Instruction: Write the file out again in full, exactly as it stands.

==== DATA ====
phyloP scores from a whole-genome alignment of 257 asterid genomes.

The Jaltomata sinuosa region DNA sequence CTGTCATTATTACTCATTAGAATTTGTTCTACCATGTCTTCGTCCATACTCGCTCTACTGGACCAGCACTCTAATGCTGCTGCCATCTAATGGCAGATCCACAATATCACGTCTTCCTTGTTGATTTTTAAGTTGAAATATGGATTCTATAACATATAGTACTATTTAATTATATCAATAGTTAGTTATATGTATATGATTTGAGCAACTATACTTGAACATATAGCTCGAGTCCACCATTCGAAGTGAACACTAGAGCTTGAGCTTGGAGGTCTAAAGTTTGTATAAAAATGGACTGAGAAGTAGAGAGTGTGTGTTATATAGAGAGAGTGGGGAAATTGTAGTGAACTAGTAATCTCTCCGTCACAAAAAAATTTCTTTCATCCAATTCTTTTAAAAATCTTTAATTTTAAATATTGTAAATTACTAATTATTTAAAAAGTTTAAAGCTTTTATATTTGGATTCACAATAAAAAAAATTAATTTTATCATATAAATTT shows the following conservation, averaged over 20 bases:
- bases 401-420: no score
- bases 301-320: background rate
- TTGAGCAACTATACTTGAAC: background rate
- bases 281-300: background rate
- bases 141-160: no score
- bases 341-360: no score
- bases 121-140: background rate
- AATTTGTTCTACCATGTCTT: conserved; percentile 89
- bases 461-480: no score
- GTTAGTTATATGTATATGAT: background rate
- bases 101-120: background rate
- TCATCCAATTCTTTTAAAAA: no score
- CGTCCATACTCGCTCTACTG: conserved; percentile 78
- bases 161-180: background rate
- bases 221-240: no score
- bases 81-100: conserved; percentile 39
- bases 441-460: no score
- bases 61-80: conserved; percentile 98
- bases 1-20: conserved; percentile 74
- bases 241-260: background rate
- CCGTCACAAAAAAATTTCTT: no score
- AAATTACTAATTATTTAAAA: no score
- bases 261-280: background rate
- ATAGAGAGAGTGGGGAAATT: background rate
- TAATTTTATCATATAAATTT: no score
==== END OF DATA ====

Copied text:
phyloP scores from a whole-genome alignment of 257 asterid genomes.

The Jaltomata sinuosa region DNA sequence CTGTCATTATTACTCATTAGAATTTGTTCTACCATGTCTTCGTCCATACTCGCTCTACTGGACCAGCACTCTAATGCTGCTGCCATCTAATGGCAGATCCACAATATCACGTCTTCCTTGTTGATTTTTAAGTTGAAATATGGATTCTATAACATATAGTACTATTTAATTATATCAATAGTTAGTTATATGTATATGATTTGAGCAACTATACTTGAACATATAGCTCGAGTCCACCATTCGAAGTGAACACTAGAGCTTGAGCTTGGAGGTCTAAAGTTTGTATAAAAATGGACTGAGAAGTAGAGAGTGTGTGTTATATAGAGAGAGTGGGGAAATTGTAGTGAACTAGTAATCTCTCCGTCACAAAAAAATTTCTTTCATCCAATTCTTTTAAAAATCTTTAATTTTAAATATTGTAAATTACTAATTATTTAAAAAGTTTAAAGCTTTTATATTTGGATTCACAATAAAAAAAATTAATTTTATCATATAAATTT shows the following conservation, averaged over 20 bases:
- bases 401-420: no score
- bases 301-320: background rate
- TTGAGCAACTATACTTGAAC: background rate
- bases 281-300: background rate
- bases 141-160: no score
- bases 341-360: no score
- bases 121-140: background rate
- AATTTGTTCTACCATGTCTT: conserved; percentile 89
- bases 461-480: no score
- GTTAGTTATATGTATATGAT: background rate
- bases 101-120: background rate
- TCATCCAATTCTTTTAAAAA: no score
- CGTCCATACTCGCTCTACTG: conserved; percentile 78
- bases 161-180: background rate
- bases 221-240: no score
- bases 81-100: conserved; percentile 39
- bases 441-460: no score
- bases 61-80: conserved; percentile 98
- bases 1-20: conserved; percentile 74
- bases 241-260: background rate
- CCGTCACAAAAAAATTTCTT: no score
- AAATTACTAATTATTTAAAA: no score
- bases 261-280: background rate
- ATAGAGAGAGTGGGGAAATT: background rate
- TAATTTTATCATATAAATTT: no score